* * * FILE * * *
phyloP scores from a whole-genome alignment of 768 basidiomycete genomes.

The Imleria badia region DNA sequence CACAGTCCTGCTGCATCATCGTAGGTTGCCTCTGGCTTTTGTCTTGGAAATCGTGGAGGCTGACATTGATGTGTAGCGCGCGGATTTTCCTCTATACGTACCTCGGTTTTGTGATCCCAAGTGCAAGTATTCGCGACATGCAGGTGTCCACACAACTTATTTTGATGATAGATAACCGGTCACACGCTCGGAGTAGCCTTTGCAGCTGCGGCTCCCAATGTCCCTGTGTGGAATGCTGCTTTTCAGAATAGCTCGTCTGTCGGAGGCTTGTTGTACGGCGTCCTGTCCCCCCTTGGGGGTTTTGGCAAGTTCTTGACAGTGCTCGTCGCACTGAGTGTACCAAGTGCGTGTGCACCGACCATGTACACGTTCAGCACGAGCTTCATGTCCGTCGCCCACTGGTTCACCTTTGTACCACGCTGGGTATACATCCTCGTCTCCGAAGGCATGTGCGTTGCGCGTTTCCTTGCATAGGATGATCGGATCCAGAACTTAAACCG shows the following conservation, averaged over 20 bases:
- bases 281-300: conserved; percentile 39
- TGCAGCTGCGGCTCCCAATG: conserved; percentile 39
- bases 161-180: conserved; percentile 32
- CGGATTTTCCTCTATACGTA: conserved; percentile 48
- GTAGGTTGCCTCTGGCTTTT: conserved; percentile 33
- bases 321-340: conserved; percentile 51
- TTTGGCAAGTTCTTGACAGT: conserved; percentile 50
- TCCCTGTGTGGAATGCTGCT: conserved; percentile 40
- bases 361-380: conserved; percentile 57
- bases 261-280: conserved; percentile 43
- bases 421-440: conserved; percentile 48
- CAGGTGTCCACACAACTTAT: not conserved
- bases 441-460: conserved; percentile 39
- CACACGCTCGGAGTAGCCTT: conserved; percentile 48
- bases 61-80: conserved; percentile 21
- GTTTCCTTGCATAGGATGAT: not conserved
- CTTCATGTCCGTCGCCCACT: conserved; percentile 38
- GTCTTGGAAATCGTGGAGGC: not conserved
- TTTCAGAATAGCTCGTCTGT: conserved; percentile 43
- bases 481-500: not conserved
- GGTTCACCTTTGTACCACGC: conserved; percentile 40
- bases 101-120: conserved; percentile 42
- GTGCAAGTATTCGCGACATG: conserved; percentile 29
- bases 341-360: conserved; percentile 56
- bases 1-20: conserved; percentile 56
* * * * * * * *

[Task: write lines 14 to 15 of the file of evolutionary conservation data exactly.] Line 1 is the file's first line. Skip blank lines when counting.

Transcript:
- CAGGTGTCCACACAACTTAT: not conserved
- bases 441-460: conserved; percentile 39